To help his divorced neighbor claim a substantial inheritance, a family man poses as her husband. The ruse spills over into his career in advertising, and his recent promotion relies on his wholesome and moral appearance.
Thornton Sayre, a respected college professor, is plagued when his old movies are shown on TV and sets out with his daughter to stop it. However, his former co-star is the hostess of the TV show playing his films and she has other plans.
Charley is a surgeon who's recently lost his wife; he embarks on a tragicomic romantic quest with one woman after another until he meets up with Ann, a singular woman, closer to his own age... See full summary »
Unassuming and single thirty-three year old Tillie Shlain is at that phase of her life of being known as a soon to be spinster if she doesn't marry soon. She isn't looking forward to ... See full summary »
Three separate stories concerning relationship issues are presented, each largely taking place in suite 719 of the Plaza Hotel in New York City. In story one, suburban New Yorkers Sam and ... See full summary »
Tony Rome, a tough Miami PI living on a houseboat, is hired by a local millionaire to find jewelry stolen from his daughter, and in the process has several encounters with local hoods as well as the Miami Beach PD.
Jill St. John,
Sorrowful Jones is a cheap bookie in 1930's. When a gambler leaves his daughter as a marker for a bet, he gets stuck with her. His life will change a great deal with her arrival and his ... See full summary »
Ed convinces his best friend Paul that he should fool around with other women in order to preserve his happy marriage. Ed illustrates his point with a series of vignettes acted out by a lot of famous celebrities. The joke of it all is that Paul is married to lovely Ruth! Written by
Each celebrity who did a cameo was paid $10,000 for two days work (including The Turtles who sang the title song). If anyone was required to work for more than two days, they were to receive an extra $10,000. No one went overtime. See more »
Gene Kelly, who directed this film, was a man that understood clearly timing and movement, as his distinguished career demonstrates. Being behind the camera gives him the opportunity to have his players to put into practice some of his ideas and the result is a film that is a lot of fun and doesn't appear too dated.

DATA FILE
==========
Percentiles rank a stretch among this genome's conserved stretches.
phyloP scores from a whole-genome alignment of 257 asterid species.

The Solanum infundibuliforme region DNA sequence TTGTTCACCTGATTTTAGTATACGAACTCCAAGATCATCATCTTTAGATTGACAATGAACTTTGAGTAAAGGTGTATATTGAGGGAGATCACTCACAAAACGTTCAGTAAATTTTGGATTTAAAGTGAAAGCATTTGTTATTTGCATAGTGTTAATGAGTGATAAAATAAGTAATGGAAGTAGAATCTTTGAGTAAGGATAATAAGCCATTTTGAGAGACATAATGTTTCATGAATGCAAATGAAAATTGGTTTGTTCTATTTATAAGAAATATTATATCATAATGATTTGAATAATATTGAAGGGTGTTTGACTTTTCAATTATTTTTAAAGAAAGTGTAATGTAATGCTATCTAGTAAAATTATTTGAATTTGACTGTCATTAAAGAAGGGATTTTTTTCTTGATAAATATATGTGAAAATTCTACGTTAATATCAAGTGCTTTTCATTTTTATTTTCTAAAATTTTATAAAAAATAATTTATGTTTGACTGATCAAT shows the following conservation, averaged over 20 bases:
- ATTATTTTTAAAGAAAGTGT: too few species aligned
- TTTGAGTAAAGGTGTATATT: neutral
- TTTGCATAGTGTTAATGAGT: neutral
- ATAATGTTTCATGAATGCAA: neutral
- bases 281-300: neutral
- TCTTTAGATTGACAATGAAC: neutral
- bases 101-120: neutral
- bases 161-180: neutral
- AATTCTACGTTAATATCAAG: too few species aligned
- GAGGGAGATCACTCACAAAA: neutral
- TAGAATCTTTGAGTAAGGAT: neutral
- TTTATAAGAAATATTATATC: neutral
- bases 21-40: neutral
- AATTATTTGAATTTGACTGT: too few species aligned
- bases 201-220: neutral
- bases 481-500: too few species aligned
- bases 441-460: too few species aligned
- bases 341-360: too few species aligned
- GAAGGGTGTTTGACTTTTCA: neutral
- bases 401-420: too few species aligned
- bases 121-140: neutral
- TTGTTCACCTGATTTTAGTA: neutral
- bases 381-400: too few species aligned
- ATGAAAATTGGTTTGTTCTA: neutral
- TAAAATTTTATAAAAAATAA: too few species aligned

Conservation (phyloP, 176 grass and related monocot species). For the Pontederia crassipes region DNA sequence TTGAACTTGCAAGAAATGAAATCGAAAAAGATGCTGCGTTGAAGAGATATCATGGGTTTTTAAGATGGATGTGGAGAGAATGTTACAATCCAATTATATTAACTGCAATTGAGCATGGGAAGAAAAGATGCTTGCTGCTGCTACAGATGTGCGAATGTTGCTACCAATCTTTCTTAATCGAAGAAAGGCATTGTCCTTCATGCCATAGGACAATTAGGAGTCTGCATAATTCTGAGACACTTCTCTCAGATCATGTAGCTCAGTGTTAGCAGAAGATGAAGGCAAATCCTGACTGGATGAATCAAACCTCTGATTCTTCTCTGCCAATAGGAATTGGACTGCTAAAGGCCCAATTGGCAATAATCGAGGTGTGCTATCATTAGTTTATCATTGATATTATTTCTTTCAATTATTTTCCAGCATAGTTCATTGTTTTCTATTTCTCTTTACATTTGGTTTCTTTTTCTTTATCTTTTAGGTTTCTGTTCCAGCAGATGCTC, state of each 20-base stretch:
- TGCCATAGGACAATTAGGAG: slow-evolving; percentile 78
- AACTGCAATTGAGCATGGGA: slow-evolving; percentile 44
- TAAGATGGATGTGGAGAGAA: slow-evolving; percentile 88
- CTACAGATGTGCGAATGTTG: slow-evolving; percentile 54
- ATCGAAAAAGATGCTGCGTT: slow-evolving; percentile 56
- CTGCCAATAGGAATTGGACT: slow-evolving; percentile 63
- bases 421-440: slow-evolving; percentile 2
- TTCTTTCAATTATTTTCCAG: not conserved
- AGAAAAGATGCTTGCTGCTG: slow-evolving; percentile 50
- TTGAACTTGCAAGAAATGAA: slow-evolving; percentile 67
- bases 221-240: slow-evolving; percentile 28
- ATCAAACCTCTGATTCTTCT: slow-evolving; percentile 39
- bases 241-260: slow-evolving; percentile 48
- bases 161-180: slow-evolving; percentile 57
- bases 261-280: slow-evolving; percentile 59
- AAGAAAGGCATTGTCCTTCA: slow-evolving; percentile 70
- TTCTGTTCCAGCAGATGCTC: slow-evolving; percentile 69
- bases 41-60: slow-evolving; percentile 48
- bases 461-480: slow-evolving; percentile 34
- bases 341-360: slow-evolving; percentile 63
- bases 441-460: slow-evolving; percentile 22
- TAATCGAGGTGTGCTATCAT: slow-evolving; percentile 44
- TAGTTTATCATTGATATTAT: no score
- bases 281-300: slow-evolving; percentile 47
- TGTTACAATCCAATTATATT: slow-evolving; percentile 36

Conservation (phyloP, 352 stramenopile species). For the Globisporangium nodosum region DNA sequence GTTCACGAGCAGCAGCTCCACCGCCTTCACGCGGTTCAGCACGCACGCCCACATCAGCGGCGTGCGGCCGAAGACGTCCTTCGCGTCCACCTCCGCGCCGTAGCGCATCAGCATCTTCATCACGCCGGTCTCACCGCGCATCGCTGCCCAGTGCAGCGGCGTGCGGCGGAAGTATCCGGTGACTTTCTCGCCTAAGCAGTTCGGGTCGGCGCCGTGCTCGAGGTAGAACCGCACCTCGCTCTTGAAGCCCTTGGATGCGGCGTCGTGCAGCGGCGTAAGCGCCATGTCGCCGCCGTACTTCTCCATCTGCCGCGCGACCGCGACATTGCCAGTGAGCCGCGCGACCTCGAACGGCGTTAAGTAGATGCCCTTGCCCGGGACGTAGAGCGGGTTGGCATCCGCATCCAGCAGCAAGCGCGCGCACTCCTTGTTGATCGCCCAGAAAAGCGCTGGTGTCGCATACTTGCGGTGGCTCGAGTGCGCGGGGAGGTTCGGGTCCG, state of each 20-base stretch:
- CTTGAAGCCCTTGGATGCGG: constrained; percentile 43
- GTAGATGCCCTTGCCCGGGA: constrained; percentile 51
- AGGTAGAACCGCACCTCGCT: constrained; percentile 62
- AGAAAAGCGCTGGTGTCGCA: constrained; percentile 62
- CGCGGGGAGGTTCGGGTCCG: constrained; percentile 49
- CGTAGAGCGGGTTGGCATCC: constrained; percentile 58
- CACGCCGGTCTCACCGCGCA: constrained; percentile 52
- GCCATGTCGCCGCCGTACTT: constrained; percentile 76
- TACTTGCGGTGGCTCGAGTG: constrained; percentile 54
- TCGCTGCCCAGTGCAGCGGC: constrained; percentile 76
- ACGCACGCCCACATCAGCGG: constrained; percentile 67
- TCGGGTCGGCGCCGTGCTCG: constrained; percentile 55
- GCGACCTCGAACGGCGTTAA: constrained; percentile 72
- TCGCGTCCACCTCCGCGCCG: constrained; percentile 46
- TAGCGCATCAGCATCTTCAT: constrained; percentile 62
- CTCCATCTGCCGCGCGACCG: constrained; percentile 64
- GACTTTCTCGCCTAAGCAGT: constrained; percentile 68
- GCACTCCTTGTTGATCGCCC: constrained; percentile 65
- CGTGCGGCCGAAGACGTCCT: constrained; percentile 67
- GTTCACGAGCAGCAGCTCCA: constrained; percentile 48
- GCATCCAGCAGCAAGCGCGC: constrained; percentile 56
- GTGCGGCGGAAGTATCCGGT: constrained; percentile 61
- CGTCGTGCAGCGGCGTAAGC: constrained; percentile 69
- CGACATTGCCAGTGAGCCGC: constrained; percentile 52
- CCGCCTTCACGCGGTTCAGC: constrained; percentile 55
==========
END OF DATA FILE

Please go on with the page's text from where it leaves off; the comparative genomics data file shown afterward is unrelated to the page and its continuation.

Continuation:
What Mr. Kelly accomplished with this film was bringing together two charismatic performers at the top of their form. Walter Matthau had been seen in lots of supporting roles before, but as Paul Manning, the bored husband looking for ways of having fun on the side, he is wonderful. The same could be said about Robert Morse, who had been on the New York stage and in other movies. Mr. Morse makes a fantastic contribution with his take of Ed Stander, the man who knew about how to go after the women he wanted without regard of the consequences.
Ed Stander puts a bug in Paul Manning's brain about how to have fun away from home. The only thing is, Paul is a man with a normal marriage with an adoring wife, who would not even contemplate in reciprocating what he is trying to do if he follows Ed's advice.
The other amazing thing in the film is the different vignettes that are seen throughout the movie. Some of the best and most accomplished actors working in Hollywood have a small part in cameo appearances that illustrate points that Ed would like Paul to put into practice. This way we get to see actors of the caliber of Lucille Ball, Art Carney, Jack Benny, Joey Bishop, Louis Nye, Jayne Mansfield, Phil Silvers, and others playing the dream-like sequences.
"A Guide for the Married Man" is a film worthy of our time since it takes us back to a more innocent period. Thanks to Mr. Kelly's inspired direction, the film will always be a favorite of mature fans.
23 of 26 people found this review helpful.
Was this review helpful to you?